Anyway, fast forward to all of my father’s family getting older, going away to college, starting their own families and moving to one coast or the other, (Montana winters had taken their toll on their collective psyches.)  Many of us ended up in Sacramento, California, and life went on for the Watters, the Irish Watters.  The only conflicts of note were the occasional bout between the Protestant and Catholic sides of the family, but those usually boiled over harmlessly, (unlike things back in Ireland.)  Most of the families gathered every summer back in Montana to visit the grandparents and Uncle Arvie (the sole member who stayed on to ranch and farm.)  Us kids spent those summers hunting, riding horses, learning how to drive the farm trucks, working the harvest and more.  I always recall the “tack room” my Uncle Arvie had on his farm.  It was loaded with the most wonderful collection of leather goods; saddles, bridles and more.  And, there were many handcrafted bows and arrows among the weaponry in that room.  I suppose I should have suspected some Indian connection in my family, what with all the prowess in hunting and horseback skills, but again, no one in the family ever brought up Indians in conversation.  Then, one summer when we were much older, and apparently with the blessing of my now very old grandfather (James), my own father pulled out an old sepia tone photograph of a Lakota woman.  The resemblance to my grandfather and my own father and a couple of his brothers was uncanny.  It was then that I first knew of our Lakota heritage, and yet still it was a secret between my father and me.  Sadly, the family still harbored fears of being “found out”, even though at this point it would not have mattered.   I guess my father felt a deep need to recognize this heritage with me?  We had done Boy Scouts for many years, and my father always emphasized the Indian lore aspect of Scouting.  In fact, we both joined the Order of the Arrow, a subgroup of Boy Scouts dedicated to Native American culture.  His own skills as a Lakota warrior became very apparent; horse whisperer, wonderful worker of leather and natural materials, an amazing hunting eye and skill.  That time passed too quickly for me, and especially for him.  I went on to playing football and forgot all about those Order of the Arrow days.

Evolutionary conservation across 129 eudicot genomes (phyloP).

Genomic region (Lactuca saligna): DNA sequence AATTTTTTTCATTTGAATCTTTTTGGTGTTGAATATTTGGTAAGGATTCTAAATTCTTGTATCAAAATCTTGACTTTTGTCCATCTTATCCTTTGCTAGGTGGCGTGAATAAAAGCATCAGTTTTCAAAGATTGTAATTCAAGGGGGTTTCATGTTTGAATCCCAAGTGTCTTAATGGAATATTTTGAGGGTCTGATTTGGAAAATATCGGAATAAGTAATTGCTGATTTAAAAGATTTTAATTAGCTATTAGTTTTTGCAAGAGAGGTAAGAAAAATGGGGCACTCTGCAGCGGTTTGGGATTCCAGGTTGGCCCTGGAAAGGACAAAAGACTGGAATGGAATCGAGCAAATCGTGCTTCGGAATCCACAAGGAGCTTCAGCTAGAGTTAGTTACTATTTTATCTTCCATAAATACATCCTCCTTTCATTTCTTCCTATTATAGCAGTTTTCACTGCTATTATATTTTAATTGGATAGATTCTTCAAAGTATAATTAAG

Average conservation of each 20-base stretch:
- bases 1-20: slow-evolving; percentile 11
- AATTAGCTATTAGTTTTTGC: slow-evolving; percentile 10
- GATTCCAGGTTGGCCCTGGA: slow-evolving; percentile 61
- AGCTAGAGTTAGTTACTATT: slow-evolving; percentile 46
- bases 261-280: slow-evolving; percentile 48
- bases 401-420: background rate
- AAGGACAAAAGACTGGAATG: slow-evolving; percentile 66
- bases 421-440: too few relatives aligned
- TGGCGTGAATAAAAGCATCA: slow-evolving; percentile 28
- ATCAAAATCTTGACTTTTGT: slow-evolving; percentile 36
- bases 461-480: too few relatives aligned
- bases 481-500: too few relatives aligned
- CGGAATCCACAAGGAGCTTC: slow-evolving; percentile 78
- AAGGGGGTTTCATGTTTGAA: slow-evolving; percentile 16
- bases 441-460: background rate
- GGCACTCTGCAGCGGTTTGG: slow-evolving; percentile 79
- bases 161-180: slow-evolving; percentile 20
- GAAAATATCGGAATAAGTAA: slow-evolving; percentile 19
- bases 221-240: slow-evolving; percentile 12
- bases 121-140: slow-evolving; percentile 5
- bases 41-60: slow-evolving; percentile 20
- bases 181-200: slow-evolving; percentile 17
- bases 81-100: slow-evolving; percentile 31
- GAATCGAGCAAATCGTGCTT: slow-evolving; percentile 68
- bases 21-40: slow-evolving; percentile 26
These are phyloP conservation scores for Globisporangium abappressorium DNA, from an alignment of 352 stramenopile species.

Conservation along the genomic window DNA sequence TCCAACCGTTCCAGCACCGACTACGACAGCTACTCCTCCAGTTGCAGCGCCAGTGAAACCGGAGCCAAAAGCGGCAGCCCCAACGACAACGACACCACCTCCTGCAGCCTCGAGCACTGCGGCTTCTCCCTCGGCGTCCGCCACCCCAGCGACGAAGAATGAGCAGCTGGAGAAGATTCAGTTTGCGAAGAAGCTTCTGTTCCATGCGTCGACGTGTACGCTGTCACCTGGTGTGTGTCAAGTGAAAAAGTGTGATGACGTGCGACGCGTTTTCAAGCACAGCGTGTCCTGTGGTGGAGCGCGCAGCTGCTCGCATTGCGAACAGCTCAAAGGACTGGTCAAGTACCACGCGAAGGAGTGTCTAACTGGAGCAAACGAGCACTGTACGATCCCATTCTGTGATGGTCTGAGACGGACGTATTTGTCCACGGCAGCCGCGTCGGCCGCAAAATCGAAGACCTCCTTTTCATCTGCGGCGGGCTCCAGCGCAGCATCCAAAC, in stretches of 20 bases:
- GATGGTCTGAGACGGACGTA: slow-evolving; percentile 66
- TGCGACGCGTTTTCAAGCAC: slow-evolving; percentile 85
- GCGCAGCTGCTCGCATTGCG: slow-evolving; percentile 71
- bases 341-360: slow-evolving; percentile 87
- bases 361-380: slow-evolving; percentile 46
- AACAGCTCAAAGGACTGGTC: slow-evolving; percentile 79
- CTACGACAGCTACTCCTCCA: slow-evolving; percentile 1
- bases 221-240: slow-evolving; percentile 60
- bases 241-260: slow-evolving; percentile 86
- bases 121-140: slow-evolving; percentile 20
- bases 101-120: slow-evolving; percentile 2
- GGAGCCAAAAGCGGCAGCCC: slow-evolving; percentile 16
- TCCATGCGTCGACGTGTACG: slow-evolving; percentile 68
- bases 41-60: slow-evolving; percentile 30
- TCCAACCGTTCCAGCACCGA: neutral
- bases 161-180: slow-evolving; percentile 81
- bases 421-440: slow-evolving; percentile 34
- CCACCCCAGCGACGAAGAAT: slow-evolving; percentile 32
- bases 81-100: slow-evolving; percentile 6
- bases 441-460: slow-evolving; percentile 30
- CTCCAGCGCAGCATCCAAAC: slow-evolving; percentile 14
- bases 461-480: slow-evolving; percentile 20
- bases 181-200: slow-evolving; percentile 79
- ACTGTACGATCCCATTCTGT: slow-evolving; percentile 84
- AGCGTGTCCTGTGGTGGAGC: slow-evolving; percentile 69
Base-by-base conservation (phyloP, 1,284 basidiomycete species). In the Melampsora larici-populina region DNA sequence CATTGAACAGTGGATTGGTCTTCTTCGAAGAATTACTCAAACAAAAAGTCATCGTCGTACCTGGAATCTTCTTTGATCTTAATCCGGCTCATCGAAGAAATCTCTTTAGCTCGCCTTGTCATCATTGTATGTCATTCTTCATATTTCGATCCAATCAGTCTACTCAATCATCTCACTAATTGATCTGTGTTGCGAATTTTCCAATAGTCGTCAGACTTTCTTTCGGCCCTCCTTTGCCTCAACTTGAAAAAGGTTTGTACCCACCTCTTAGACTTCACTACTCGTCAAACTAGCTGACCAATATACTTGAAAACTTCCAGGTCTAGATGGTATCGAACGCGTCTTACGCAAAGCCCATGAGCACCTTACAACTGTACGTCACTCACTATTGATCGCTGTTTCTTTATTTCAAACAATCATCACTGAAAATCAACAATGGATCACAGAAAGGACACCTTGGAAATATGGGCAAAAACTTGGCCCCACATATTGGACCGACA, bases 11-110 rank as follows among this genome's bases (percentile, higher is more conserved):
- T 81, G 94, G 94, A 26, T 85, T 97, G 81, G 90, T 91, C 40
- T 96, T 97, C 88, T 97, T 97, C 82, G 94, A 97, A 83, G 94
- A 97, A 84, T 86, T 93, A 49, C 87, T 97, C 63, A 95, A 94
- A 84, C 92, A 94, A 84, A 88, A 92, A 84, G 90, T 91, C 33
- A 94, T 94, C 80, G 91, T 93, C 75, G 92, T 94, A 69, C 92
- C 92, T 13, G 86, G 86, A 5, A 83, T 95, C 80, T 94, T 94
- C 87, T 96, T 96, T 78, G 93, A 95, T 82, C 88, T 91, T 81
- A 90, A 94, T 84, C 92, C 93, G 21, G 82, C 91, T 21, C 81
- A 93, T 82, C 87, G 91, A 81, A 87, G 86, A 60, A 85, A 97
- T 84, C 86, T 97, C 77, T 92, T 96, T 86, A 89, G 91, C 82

Fast forward again, I have raised my own family and “retired” from regular work.  All the years of being a park ranger, environmental biologist and father now seemed to be speaking to me of something deeper in my spirit.  I had also become a Christian in the truest sense, a disciple of Jesus.  That new identity seemed to be calling me to look back, to seek my roots.  This new journey led to expanding our family tree, which had been mistakenly “altered” at the point of Samuel and his alleged wife in that tree.  Thus this story was born, and it has given me a deeper understanding of who I am, not only as a Lakota Celtic, but as a follower of Jesus, and through Him of the Great Mystery, the Holy Trinity.  It has given me a loving and compassionate attitude for other people groups and religions; it has made me a better person.  I realize I am on a journey with still more seasons to experience, but now the journey has a destination, even if I don’t know where the next step leads.  I have found purpose, God’s purpose, in my life as a disciple.  I have found identity in my heritage as a holy man (shaman, priest, etc.) but also as a heyoka (clown in the Lakota sense.)  Henri Nouwen would call it “wounded healer”, or one who takes his own story and struggles, and uses them to give comfort and healing to others.  Not that I have “arrived”, but I have a more clear path . . . the Narrow Road, the Good Red Road of Jesus Christ.  From Patrick and Columcille, to Nicholas Black Elk and Crazy Horse, I have found relatives and spiritual mentors from the past who continue to “speak” to me today.  They point me to the Way, they affirm my path and guidebook, the Bible, and they join me in the Journey.